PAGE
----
The Oregon State University has invented Cassie, a bipedal robot that has achieved a historic feat of running 5kms in only 53 minutes. Though it is not close to the world record set by Joshua Cheptegei,Cassie’s self-learning capability looks like it will be a formidable contender.

Cassie is built over 16 months under the guidance of Professor Jonathan Hurst , the co-founder of the Oregon State University Robotics Institute and the CTO of Agility Robotics. The Defense Advanced Research Projects Agency funded the project.

Introduced as a part of the robotic-legged mobility project in 2017, The students of the OSU explore cassie’s machine learning options.

Cassie is the first-ever bipedal robot that can sprint far distances on a single charge. This achievement marks the bipedal robot to instill all sorts of machine learning to run on flat terrain.

Experts could achieve this by striking the right combination between biomechanics and detailed insights on controlling the robots. Specific Machine Learning tools were incorporated, with Cassie’s intelligent mechanical blueprint considered ML’s ideal foundation.

ATRIAS, Digit, and Cassie

The Dynamics Robotics Laboratory first developed a robot called ATRIAS. They, later on, built another version of the robot known as Digit, which incorporated similar features to that of Cassie.

With their knowledge of dynamics, they monitored each piece of the robot and created the perfect bipedal robot that could run, jump, and do several other things. Since that robot could move and perform similar motions, the team decided to create an excellent and advanced version of ATRIAS to attract people’s attention.

Cassie can climb stairs and unfriendly terrains

We have seen several other researchers trying to train legged robots to walk like humans in challenging terrains.

About thousands of policies of continuous interaction with a flight of stairs had to be mastered before Cassie could reliably climb up and down the stairs. Once achieved, the walking robot could ascend and descend stairs without being familiar with its surrounding environment.

The robotic experts had Cassie climb a flight of stairs ten times, out of which it had successfully managed to descend the staircase ten times but could only ascend eight times.

With this, the researchers concluded that such control policies could only deal with substantial singular steps stably.

What’s more?

With the help of such control policies, Cassie can effectively descend steep hills and unfriendly terrains. This form of control policy primarily focuses on combining three essential elements:
a sturdy swing of the foot, a reactive type of control when the robot is in a standing position, and proprioceptive sensing of the terrain below.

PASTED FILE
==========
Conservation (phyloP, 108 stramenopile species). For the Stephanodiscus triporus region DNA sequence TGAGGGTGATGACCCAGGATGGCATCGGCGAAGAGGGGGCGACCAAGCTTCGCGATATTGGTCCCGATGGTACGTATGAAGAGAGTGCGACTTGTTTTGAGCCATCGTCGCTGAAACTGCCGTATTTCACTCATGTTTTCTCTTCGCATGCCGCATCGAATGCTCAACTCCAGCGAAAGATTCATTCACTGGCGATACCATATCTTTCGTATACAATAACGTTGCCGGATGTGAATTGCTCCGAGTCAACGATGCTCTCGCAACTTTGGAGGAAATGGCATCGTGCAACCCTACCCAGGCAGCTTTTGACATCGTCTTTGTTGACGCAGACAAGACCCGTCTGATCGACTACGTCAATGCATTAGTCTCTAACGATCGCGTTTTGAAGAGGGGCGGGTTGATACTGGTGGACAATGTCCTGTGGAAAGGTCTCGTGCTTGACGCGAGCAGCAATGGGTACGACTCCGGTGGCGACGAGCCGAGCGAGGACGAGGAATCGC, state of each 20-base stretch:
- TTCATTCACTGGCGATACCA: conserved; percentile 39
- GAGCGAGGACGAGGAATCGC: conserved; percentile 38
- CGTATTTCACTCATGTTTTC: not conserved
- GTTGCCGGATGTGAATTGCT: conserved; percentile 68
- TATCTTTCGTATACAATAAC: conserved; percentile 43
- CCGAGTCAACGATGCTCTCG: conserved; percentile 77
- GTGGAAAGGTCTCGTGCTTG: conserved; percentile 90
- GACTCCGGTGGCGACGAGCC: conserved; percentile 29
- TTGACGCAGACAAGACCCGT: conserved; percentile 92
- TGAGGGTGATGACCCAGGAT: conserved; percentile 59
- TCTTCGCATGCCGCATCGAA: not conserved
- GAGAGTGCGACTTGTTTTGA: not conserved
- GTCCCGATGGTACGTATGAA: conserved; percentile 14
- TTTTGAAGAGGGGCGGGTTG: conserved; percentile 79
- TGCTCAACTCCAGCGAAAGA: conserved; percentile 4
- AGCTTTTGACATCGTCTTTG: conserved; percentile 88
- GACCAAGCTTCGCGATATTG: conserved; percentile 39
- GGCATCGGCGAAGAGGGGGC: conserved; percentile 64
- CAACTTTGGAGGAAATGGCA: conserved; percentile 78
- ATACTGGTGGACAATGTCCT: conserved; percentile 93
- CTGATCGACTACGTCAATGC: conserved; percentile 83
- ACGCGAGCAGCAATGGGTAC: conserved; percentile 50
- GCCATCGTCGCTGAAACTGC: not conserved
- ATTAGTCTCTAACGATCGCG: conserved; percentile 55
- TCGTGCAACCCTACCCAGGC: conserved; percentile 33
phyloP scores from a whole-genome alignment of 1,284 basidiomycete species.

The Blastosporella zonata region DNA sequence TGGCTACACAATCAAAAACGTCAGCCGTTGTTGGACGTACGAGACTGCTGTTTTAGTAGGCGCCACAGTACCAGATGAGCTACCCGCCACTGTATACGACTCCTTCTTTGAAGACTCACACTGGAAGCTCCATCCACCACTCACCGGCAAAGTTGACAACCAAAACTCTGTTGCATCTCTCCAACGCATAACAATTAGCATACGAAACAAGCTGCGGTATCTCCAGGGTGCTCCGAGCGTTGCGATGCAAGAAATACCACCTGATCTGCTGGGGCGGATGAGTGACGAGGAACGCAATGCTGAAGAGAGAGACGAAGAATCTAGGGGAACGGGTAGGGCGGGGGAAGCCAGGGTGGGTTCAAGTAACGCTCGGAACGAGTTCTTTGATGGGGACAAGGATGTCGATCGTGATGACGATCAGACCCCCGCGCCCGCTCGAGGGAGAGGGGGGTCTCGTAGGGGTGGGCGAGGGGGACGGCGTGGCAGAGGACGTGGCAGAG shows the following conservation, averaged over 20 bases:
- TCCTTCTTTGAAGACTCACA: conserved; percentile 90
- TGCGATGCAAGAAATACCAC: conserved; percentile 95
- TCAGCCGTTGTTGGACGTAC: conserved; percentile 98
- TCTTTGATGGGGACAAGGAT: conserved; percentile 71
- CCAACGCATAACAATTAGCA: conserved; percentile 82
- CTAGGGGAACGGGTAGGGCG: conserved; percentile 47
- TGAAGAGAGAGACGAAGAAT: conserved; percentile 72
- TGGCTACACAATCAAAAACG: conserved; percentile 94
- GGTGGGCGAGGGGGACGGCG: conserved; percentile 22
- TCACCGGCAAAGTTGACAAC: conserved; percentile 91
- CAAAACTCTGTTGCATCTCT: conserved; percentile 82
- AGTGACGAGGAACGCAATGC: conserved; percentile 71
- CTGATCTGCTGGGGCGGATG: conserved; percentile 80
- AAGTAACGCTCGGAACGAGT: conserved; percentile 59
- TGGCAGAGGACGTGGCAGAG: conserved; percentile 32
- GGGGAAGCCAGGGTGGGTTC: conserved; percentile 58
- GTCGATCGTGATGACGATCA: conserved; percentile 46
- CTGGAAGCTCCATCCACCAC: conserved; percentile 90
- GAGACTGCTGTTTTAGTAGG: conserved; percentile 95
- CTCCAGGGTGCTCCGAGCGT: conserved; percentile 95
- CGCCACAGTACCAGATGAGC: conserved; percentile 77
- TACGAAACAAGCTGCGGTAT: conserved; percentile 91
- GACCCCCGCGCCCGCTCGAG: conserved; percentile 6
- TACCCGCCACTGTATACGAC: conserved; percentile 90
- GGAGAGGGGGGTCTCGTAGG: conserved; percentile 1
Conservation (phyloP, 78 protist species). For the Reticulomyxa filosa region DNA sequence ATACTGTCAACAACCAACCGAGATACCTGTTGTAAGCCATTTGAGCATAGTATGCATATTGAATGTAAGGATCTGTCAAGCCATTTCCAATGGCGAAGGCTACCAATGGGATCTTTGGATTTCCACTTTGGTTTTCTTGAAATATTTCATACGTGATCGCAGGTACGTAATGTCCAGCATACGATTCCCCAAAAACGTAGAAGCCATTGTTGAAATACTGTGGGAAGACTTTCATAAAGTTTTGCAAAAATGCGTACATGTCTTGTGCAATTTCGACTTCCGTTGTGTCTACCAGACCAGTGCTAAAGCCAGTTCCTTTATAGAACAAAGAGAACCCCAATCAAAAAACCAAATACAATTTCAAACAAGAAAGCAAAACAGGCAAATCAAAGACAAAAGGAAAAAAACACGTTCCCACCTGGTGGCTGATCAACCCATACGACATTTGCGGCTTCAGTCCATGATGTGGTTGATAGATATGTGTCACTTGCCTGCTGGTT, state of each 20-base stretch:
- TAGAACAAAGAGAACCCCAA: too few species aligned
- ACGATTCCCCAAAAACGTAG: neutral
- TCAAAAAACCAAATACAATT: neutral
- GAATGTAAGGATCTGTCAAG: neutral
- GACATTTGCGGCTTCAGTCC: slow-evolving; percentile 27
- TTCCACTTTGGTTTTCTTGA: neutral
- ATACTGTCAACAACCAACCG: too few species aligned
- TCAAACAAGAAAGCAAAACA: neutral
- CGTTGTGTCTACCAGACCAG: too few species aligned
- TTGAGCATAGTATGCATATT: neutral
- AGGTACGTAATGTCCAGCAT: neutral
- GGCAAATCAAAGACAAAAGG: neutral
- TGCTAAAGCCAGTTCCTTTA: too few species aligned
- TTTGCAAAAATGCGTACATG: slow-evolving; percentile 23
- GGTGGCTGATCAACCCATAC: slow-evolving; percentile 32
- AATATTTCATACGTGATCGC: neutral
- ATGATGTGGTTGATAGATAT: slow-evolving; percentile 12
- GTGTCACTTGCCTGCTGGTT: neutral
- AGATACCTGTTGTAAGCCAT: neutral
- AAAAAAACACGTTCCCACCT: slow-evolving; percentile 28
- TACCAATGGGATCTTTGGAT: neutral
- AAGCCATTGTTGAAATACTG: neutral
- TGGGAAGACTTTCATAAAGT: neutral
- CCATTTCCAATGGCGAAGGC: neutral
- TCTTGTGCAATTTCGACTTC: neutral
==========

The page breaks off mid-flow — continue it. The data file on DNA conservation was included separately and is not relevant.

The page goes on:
Cassie’s structure and learning methods

Machine learning tools were experimented with to find the right blend between machine learning and biomechanics. Alongside a few other methods to control robots, are being implemented by the students of the OSU.

By following this approach, experts believe that developers can include performances similar to animals with robots.

Unlike the Ollie Mini-Bot, which does backflips but runs on wheels, Cassie had to strike a balance with its legs.

Cassie posses a pair of knees inspired by an ostrich which can even bend like one! The robot self-taught itself how to sprint with the help of a reinforcement learning algorithm.

Since the robot doesn’t possess a very stable posture, dynamic balancing is crucial to make it run. Simultaneously, the robot had to switch positions and execute any form of motion. Regardless, Cassie has mastered the ability to achieve a perfect balance and remain stable.

Challenges faced in the development of Cassie

The Dynamics Robotics Laboratory has a primary motive for robots with legs specifically. They wish to acquire agile locomotion to make bipedal robots more helpful and involved in real life. They aim to achieve this by developing robots that can move swiftly while tackling impacts and transferring kinetic energy.

Even though it sounds complicated, Dynamics Robotics Laboratory seeks to make bipedal robots run, hop and skip without limitations. Cassie is one of their achievements since it can climb stairs, take a sprint, and walk.

Regardless of the expertise, one possesses, such tasks are difficult to achieve primarily because of hybrid, nonlinear dynamics.

An ambiguous reward specification and contact being a few of its common causes.

To move past this, experts at the Dynamics Robotics Laboratory had to blend the initial principles of legged locomotion with different control systems.

Another set of challenges the team encountered was during Cassie’s 5 kilometers sprint, where the robot misplaced its balance and fell twice. It fell for the first time due to the computer overheating and another time when the robot took a turn at a very high speed.

Scope of bipedal robots

Cassie can assist the logistics industry with delivering packages , handling warehouse chores, and providing assistance in other domains. With robots like Cassie, people can interact and work alongside them. Having these robots exist amongst us would make our lives more convenient and enhance their quality.